In The Net
Even this summer's Big Green Gathering Festival near Swindon was connected to Internet, the fastest growing information dispersal system in the world. Anyone with a computer can write on it, anyone with a computer can read it - anywhere in the world. There are no libel laws, in fact there are no laws at all. Ben Schneider - a professional Information Manager - kicks off a series of articles on the Net and its importance for campaigning groups.
Squall 8, Autumn 1994, pg. 38.
This article is intended to be the first in a series looking at what the Internet is, its relevance to campaigning organisations and information dispersal (networking) groups and what could lie ahead. Because of the Net's rapid expansion, it seems appropriate to have regular updates which cover not only new developments, but also how campaigning groups are using this technology and with what success.
The amount of jargon, hype and blah attached to computers that talk to each other down telephone lines, has overwhelmed the media in the last year. The prestige of being able to recommend that there is a killer 'ap' on the 'EPA Gopher'**, or to check out the latest interesting ideas on the 'alt.sex.bestiality' newsgroup, may instil respect among one's Net peer group but, back in the real world, Jo Punter is probably wondering where you are coming from.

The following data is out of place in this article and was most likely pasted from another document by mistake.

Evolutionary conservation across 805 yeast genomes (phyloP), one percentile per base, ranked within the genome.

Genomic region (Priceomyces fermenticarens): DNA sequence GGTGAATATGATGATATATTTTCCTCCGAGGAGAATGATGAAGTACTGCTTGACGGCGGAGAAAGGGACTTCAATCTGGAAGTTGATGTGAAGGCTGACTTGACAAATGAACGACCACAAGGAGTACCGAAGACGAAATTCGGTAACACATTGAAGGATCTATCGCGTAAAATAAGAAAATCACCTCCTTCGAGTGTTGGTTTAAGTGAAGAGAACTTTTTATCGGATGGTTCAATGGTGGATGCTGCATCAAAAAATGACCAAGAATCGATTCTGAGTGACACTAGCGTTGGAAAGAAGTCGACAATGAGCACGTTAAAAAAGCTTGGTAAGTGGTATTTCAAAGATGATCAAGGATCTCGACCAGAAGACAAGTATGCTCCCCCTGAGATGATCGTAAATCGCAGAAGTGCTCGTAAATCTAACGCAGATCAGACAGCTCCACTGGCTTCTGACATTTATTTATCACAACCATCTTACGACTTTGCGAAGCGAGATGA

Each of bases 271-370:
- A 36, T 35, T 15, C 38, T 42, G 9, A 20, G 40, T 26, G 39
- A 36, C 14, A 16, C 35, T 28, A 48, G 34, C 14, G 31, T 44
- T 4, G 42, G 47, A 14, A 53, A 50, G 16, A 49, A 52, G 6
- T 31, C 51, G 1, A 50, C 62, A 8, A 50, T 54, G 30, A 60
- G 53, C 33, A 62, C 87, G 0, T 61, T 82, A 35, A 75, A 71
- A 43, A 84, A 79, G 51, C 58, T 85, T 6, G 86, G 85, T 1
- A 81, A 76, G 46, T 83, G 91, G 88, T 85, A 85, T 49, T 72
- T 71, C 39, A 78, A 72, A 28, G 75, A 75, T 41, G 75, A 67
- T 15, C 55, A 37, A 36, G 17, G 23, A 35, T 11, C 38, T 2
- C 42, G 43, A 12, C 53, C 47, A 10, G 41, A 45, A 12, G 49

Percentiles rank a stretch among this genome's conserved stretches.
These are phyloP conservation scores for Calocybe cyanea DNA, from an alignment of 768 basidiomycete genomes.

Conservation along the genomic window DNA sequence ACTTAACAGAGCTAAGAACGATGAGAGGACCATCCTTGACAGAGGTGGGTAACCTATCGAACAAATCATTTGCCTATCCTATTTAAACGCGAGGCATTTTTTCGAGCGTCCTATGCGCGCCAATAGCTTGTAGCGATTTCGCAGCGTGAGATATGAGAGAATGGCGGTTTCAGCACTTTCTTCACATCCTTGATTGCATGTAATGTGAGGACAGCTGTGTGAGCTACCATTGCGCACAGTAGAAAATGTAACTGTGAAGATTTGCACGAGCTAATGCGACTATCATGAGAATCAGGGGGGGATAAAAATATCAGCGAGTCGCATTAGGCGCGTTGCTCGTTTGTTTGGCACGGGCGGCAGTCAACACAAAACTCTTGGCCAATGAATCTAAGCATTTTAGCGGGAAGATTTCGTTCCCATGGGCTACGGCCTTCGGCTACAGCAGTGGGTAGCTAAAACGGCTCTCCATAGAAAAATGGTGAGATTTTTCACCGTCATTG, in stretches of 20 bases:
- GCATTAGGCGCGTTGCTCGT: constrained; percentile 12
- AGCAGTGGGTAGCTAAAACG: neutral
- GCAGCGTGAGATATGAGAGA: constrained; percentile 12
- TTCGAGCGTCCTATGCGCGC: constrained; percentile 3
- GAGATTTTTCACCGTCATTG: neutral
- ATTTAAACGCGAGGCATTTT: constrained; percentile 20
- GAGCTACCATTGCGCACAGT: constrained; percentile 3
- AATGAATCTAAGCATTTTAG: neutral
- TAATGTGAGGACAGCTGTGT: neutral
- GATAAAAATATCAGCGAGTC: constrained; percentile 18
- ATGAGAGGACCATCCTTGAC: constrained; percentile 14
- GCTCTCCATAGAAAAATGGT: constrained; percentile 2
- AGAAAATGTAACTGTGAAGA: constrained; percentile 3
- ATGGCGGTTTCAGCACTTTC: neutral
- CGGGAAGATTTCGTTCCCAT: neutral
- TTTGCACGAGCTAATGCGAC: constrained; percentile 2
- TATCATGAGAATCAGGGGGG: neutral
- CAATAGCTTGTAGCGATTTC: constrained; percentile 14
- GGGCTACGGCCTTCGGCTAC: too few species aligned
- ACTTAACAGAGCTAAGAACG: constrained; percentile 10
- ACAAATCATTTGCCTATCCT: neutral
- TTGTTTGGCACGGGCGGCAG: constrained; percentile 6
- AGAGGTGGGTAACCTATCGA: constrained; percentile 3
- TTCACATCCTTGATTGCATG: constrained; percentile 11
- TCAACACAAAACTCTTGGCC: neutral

But despite all the blah, InterNet is an exceptionally powerful communication tool. As more and more people discover its value and capabilities, those involved in campaigning on issues such as the CJB will probably get turned onto it too.
Initially developed from the communications systems of the Pentagon, its ability to send secret messages to other parts of the country/globe was of military interest. As more people became aware of its value as a general communication tool and of its vast potential for commercial use, its coverage spread to education and then to business. The beauty of the Net, is that it is basically unregulated. Regulation exists only by the unwritten code adopted by its users: no censorship, no editorial influence. The Net is the nearest you can get to technological anarchy.
The three major facilities on the Net are electronic mail (e-mail as opposed to 'snail mail' - post service!), the ability to login to another computer system somewhere else in the world (telnet) and the ability to send and receive files of any sort from or to any other machine connected to the Net (file transfer or ftp).
Related to e-mail are news groups. This provides the opportunity to read articles on a specific topic in an ongoing Net discussion group and allow other people to reply, adding their own comments and ideas. This area can be of great value to pressure groups. Why?
1. The connectivity of such a growing network of users, gives IMMEDIATE access to other people protesting on the same or similar issues.
2. The speed of data transfer (a matter of seconds for an e-mail message), allows frequent communication, for less than the price of a fax. (I will go into costs next issue.)
It is another method of interacting with related groups and allows rapid transfer of actions, meeting or developments in the legislative process.